MDC Alliance targets 6m votes as 2023 campaign gathers momentum 

Source: MDC Alliance targets 6m votes as 2023 campaign gathers momentum – NewsHawks

ZIMBABWE’S main opposition MDC Alliance says it has set its sights on mobilising six million votes ahead 2023, with the party refocusing to attract the elusive rural vote.


This comes at a time Zanu PF has gone for broke to woo voters, recruiting clergymen, social media influencers, musicians and artists.

The MDC Alliance, which narrowly lost to Zanu PF in the 2018 polls, garnering more than 2 million votes in the presidential race, says the rural vote will be crucial if the party is to win in 2023.

Party spokesperson Fadzai Mahere said the MDC Alliance had already begun rural mobilisation ahead of 2023.

“The MDC Alliance has set a goal to secure six million votes in the next election and we have targeted that at least a third of these votes must emerge from our rural vote,” Mahere told The NewsHawks.

Mahere said the party was focused on consolidating and strengthening its presence in the rural areas.

Since its formation in 1999, the MDC has missed the elusive rural vote, with its supporters falling victim to state brutality, while Zanu-PF has often used food and violence to cow opposition supporters.

“Firstly, I would like to commend the people’s president, Advocate Nelson Chamisa, for his able leadership in driving our rural penetration strategy and making this one of our key result areas. Zanu PF uses falsehoods, force, abductions and violence to cow the rural population into submission. The communities are alert this time round and we are working with them to ensure that we vote for a people’s government. As a government in waiting, we are strengthening our rural structures, maintaining engagement and lending assurance that their vote will remove the regime from power,” Mahere said.

She accused Zanu PF, which controls the levers of state, of abusing national resources and humanitarian aid to sway the rural vote.

“However, we represent the aspirations of the people and that’s why we are championing their cause,” Mahere said.

While Zanu PF is already on the campaign trail, mainly in rural areas, the MDC Alliance has been accused of focusing on urban centres which often do not decide the presidency.

Mahere however said: “Our team recently visited Uzumba, Mutoko, Chisumbanje, Dinde, Chilonga where the regime is parceling out ancestral land to the Chinese firms and its local proxies against the will of the people. We have visited those areas and I tell you our strategy to secure their rights and lead the resistance is well on course.”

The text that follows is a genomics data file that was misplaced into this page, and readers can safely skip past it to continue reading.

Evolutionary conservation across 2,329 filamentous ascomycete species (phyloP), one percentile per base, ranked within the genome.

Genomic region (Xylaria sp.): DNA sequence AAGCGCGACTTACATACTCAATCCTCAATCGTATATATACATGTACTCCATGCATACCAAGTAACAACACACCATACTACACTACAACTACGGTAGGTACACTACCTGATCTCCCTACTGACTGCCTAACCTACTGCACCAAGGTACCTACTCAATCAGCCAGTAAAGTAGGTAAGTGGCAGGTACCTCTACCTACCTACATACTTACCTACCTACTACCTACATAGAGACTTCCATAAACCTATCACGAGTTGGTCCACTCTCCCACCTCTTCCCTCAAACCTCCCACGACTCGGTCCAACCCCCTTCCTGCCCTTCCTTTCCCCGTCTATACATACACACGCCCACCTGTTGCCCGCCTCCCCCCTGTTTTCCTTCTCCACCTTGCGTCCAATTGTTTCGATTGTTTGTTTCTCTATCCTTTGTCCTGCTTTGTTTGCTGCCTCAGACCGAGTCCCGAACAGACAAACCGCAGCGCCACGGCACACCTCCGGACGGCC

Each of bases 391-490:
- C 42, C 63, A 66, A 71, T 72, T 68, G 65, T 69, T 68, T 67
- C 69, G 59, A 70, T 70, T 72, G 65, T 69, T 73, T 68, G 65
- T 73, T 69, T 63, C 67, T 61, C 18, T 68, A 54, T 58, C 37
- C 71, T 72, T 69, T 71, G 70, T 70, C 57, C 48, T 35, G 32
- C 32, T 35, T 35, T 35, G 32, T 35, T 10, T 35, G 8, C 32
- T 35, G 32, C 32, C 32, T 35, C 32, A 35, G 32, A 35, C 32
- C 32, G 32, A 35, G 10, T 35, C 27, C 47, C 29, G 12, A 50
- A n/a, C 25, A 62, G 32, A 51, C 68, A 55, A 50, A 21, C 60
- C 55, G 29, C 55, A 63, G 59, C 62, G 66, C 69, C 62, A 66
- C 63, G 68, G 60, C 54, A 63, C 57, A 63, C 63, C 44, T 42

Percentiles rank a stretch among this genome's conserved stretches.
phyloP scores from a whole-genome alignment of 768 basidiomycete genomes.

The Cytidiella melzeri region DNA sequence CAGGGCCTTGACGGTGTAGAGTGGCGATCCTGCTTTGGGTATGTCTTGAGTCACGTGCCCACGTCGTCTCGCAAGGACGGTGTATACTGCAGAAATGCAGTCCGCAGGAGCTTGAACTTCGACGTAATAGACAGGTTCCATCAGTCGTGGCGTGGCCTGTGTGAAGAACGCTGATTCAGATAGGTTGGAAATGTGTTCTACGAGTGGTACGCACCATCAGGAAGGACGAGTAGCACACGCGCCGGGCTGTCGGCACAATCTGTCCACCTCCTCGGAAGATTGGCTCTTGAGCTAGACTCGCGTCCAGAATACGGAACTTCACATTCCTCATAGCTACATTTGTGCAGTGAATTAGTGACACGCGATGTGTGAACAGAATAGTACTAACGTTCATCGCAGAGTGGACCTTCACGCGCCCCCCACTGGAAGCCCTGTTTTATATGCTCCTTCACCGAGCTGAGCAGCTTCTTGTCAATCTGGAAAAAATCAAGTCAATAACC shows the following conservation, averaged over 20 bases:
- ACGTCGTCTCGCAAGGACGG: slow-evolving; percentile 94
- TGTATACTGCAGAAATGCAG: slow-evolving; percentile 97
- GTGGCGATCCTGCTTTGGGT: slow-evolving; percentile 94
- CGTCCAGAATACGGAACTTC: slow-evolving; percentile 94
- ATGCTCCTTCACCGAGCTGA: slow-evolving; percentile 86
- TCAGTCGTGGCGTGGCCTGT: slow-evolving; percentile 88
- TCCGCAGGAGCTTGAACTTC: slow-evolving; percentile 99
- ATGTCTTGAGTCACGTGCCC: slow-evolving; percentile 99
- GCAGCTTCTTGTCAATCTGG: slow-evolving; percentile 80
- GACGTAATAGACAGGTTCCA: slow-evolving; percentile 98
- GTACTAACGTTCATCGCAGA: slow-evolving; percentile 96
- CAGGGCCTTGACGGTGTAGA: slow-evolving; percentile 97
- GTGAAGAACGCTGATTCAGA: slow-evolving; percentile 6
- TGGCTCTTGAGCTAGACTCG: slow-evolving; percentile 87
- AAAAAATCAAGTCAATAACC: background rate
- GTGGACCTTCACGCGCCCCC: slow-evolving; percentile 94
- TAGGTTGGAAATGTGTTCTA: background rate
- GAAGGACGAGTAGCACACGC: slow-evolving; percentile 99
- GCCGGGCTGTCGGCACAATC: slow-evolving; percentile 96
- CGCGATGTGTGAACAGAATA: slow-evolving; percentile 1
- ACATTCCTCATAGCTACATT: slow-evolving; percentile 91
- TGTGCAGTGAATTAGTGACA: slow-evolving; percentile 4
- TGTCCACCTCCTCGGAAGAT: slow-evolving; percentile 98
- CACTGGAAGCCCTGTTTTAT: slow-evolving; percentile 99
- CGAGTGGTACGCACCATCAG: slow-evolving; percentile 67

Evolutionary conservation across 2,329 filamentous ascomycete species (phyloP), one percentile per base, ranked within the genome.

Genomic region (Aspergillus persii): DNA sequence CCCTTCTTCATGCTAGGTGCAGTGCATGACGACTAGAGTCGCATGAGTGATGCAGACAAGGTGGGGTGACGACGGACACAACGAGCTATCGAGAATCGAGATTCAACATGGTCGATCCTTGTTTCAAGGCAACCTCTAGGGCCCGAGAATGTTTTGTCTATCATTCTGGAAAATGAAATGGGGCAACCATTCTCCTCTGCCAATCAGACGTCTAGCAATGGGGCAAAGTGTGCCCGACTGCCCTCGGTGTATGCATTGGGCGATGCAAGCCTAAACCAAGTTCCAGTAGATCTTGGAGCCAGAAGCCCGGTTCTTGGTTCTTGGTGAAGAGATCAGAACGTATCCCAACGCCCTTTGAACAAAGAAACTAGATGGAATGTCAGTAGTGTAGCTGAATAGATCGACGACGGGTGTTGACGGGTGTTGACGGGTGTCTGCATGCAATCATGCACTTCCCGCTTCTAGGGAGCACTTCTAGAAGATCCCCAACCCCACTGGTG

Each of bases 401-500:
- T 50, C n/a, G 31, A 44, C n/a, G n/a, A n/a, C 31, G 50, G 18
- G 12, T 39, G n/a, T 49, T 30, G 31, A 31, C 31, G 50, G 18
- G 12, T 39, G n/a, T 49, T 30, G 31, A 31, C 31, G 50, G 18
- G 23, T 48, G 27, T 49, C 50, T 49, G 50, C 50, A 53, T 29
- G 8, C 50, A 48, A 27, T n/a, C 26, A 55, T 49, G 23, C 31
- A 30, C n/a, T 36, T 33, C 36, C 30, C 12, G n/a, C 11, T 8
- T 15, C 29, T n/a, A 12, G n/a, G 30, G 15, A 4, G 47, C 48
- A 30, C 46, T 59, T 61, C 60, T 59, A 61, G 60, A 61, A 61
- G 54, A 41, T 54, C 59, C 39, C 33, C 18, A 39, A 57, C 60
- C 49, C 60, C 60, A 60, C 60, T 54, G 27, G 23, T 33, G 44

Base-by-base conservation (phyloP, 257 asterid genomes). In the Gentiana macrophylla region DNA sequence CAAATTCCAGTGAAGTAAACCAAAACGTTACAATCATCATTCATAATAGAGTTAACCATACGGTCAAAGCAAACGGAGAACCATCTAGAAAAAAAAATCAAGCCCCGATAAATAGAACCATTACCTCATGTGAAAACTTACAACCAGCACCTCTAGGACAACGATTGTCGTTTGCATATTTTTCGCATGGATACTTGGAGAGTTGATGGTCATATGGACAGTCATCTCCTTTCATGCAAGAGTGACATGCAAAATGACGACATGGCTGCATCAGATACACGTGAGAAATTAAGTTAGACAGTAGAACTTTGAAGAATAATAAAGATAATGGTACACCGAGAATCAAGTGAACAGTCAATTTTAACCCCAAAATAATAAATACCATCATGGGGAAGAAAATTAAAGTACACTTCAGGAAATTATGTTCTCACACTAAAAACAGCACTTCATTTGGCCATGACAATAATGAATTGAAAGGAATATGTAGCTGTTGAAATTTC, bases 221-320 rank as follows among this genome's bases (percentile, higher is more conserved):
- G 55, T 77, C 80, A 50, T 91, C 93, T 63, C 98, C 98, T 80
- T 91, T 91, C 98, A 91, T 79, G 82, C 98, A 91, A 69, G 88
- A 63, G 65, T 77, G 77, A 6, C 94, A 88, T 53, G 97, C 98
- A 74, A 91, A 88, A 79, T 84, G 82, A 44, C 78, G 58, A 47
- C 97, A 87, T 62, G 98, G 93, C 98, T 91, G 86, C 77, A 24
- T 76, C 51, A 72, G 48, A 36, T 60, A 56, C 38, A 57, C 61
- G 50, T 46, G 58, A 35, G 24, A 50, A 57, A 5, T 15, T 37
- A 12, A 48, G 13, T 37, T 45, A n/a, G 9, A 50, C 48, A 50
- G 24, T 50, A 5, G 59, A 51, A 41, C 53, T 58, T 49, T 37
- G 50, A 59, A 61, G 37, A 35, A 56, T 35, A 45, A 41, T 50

The MDC Alliance, which has over the past year been rattled by parliamentary recalls, a battle over the party’s name and the formation’s unceremonious removal from Morgan Tsvangirayi House by former secretary-general Douglas Mwonzora, is at its weakest.

Although he has denied it on several occasions, Mwonzora is believed to be a pawn in Zanu PF’s game to maintain a grip on power.

Riding on the parliamentary recalls of top MDC Alliance officials and amendments to the constitution, President Emmerson Mnangagwa is seen tightening his grip on power, nearly four years after grabbing power from long-time ruler Robert Mugabe.

The Covid-19 pandemic has also affected the party’s mobilisation programmes as the government banned political gatherings. Several MDC Alliance stalwarts have been arrested for campaigning during lockdown.

While the MDC Alliance is fighting for political survival, Zanu PF is already on the campaign trail.

“Currently, the party controls three rural district councils, namely Chipinge, Binga and Hwange. This number will only grow in the next election as we seek to increase this margin.Our strategy is to run an issue-based campaign and ensure community leaders represent these communities in Parliament and local government. Our rural strategy will certainly play an important part in our goal to win Zimbabwe for change,” Mahere said.

The rural vote has since 2000 been blighted by violence, with many opposition supporters hounded out of their homes, while some homes were torched at the height of politically motivated violence by the Mugabe regime.

The MDC Alliance however maintains that: “Our brand of politics is a contestation of ideas, not violence. Only individuals and organisations with no solution to problems use violence to coerce the people. It’s confirmation that they are in panic mode and lack popular support.”

“The movement has modalities in place to deal with violence. We will protect the rural communities from any form of violence and Zanu PF must know very well that violence has no place in a democratic society,” Mahere said.

Ahead of 2023, observers have called for the MDC Alliance to rebrand to avoid confusion amid indications that Mwonzora could run his campaign under the MDC Alliance brand.

Without being drawn into confirming the name change, Mahere said Chamisa will run his campaign under a broad alliance of citizens.

“We have consistently stated that we are building a broad alliance of citizens to win Zimbabwe for change in line with our Agenda 2021. We are building the new and all shall be unveiled at the appropriate time. There will be no confusion as the people know who their leaders are. The citizens are clamouring for a Nelson Chamisa presidency and this is what we shall deliver,” she said.

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